Casey Murphy Recaps FIFA U-20 World Cup Experience

Dec. 6, 2016

PISCATAWAY, N.J. - Rutgers women's soccer junior goalkeeper Casey Murphy and the U.S. Under-20 Women's Soccer Team concluded competition at the FIFA U-20 World Cup in Papua New Guinea in fourth place. Murphy started all six matches for Team USA and boasted the most saves (21) and highest save ratio (77.8) among all goalkeepers in the tournament.

In total, the U-20 squad went 2-2-2, falling by a 1-0 final in the third place match against Japan. The U.S. fell to eventual champion Korea DPR by a 2-1 score in the semifinals prior to the third place match.

Murphy, who was added to the U.S. Women's National Team U-20 roster following her freshman season in 2014, caught up with to recap her experience representing the USA on the international stage What was your takeaway from the entire experience?
Casey Murphy: For the last two years we've been preparing for this World Cup, but mostly these past six months have been completely focused. It was a ton of hard work, and it was nice that we were able to spend more time together as a team than we were apart. We really bonded on and off the field and that helped us going into our matches in group play and then in the quarters, semis, and third-fourth place match. Overall it was an unbelievable experience, an unforgettable journey. Even though we didn't get the result we wanted, I definitely will always remember this for the rest of my life. What was it like to represent your country on the world stage?
CM: It was definitely an honor to be able to represent my country. Every time you put on the jersey and wear the crest it gives you the chills. I'm very thankful and very blessed to have been a part of that team. We had tremendous coaches. The players were great people and I was able to create relationships with everyone that was a part of that team and I know I'll have those for the rest of my life. Is there anything you feel you learned over the course of the tournament?
CM: I feel like I learned a lot from the experience. Just being in that environment and playing for your country in a world event, there's so much emotions and it's kind of hard to put into words. Walking out the gate, singing the national anthem and playing a game in front of so many people, I think I learned how much I love the sport and I want to do everything in my power to play as long as possible. What was it like traveling to Papua New Guinea?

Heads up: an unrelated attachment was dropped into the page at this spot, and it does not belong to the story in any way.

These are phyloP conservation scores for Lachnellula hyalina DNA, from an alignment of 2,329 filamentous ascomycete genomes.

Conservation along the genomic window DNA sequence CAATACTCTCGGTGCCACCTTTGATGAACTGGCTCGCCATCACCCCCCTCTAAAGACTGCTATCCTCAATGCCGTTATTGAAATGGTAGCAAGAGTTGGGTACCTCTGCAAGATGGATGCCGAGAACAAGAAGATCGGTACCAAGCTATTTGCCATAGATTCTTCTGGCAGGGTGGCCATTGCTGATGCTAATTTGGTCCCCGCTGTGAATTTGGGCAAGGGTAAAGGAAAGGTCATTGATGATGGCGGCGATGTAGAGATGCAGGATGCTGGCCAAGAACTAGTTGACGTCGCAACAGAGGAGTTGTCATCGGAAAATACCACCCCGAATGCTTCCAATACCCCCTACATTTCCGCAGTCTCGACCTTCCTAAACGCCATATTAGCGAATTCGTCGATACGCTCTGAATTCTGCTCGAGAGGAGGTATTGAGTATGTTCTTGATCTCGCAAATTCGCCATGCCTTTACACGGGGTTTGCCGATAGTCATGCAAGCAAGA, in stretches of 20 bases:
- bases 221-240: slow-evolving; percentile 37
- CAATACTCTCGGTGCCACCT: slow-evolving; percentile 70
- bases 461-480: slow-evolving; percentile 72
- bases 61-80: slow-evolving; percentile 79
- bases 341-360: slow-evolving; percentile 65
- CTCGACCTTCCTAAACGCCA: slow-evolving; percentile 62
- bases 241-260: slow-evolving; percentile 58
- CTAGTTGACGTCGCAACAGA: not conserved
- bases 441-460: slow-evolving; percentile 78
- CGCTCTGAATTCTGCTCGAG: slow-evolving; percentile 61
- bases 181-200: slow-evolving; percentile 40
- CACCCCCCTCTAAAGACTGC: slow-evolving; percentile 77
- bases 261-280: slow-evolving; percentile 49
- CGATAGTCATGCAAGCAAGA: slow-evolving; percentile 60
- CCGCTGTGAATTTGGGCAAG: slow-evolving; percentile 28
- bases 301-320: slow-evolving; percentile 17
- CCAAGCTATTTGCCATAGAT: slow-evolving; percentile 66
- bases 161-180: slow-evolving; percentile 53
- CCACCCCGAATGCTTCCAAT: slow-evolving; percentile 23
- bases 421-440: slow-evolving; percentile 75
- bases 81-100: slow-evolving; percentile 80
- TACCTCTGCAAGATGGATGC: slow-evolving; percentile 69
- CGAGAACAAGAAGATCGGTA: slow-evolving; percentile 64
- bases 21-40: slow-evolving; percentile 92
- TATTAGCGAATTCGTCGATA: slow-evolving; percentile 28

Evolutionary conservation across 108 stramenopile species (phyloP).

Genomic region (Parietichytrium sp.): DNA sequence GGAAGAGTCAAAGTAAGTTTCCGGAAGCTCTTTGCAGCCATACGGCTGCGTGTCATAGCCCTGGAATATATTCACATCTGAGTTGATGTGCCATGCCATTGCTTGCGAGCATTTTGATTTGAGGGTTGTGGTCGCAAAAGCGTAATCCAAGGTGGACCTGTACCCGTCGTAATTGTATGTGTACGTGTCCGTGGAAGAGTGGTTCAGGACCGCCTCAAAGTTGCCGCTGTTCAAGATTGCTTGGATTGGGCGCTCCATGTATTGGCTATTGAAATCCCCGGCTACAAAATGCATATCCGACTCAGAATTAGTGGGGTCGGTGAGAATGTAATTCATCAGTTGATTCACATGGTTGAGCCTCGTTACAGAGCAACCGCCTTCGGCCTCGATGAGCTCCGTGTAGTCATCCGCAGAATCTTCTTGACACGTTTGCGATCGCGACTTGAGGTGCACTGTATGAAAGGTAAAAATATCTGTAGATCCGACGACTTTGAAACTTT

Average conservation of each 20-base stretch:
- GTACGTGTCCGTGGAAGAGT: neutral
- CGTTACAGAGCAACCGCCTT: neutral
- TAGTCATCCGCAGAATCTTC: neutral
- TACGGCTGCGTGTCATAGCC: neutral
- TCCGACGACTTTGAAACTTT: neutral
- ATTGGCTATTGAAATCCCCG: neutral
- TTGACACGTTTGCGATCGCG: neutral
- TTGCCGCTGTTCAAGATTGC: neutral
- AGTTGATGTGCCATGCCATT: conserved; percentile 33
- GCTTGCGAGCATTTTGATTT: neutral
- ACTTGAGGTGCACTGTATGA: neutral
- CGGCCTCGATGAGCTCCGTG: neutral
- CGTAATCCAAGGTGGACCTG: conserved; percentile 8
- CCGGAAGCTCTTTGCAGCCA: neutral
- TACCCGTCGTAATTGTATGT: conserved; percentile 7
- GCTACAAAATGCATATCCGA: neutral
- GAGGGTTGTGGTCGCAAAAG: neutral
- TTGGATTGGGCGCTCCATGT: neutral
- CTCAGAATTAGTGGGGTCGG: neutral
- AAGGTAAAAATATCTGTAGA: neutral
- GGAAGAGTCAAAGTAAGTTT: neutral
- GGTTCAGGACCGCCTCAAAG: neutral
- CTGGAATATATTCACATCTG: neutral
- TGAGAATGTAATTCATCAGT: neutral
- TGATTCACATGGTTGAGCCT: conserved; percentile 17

CM: Before the event we went a week and a half early and trained in Australia. We went to a part of Austalia that was a lot like Papua New Guinea with the weather and the climate. That helped us prepare for our first game so that we were adjusted to the weather prior to our first game against France. We made sure to take care of all the stuff off the field with recovery, wearing compression pants, staying hydrated, and doing all the stuff we need to off the field so that when we got on the field it was easy for us. We went on a pre-World Cup trip earlier in the year, but I had never traveled anywhere that far in my life. It was definitely a different culture and environment I've never seen before. The people were so friendly and nice and we felt welcome when we arrived in Papua New Guinea. How was the experience of competing against your peers from all around the world?
CM: Every player, every team there was elite and professional. We were playing against women who, back in their country, play professionally. We knew we had a big challenge ahead of us playing all these women and players that have a ton of experience, but as the United States we're always up for a challenge and looking forward to playing the best of the best. We were able to do that and what was unique about this tournament was that every team was different. We played teams that one game would be super direct, and one game would be super physical. We definitely had a bunch of different things we had to adjust to. Were there any moments that stood out during the trip?
CM: On recovery days we would go to an international school and on one of the days the kids came out from class and we got to talk to them. They were dancing and we were signing autographs and they were asking us questions. That was really cool to see some of the kids because you could ask them 'where are you from?' and they're going to say Fiji, or New Zealand. They're from all over the place because their parents work in Papua New Guinea. Anytime we left the hotel and we were on the bus, everyone waves. When we were driving everyone was honking and waving to us. They were just so happy that we were there. Was it difficult to be away from Rutgers this past season?
CM: I'm super thankful that the coaching staff was so supportive of my decision to be able to represent my country in the World Cup. Because they were so supportive that made it so much easier for me and not being a part of this season this year. I wish the seniors the best of luck in their future. We've created a family atmosphere here and because we have that I know I will keep in touch. Even though I wasn't on the field with them this season they definitely made me feel a part of it. I'm looking forward to getting back to work with the team. How excited are you to apply what you learned to the final two years of your RU career?
CM: I'm super excited. I'm just ready to get back to work, back to training, and hoping that my experience at the World Cup can help better this team and this program. I know that we're going to make another run for the College Cup and the national title. I'm just excited to get back to putting in the hard work and having fun with this team and being back with them.

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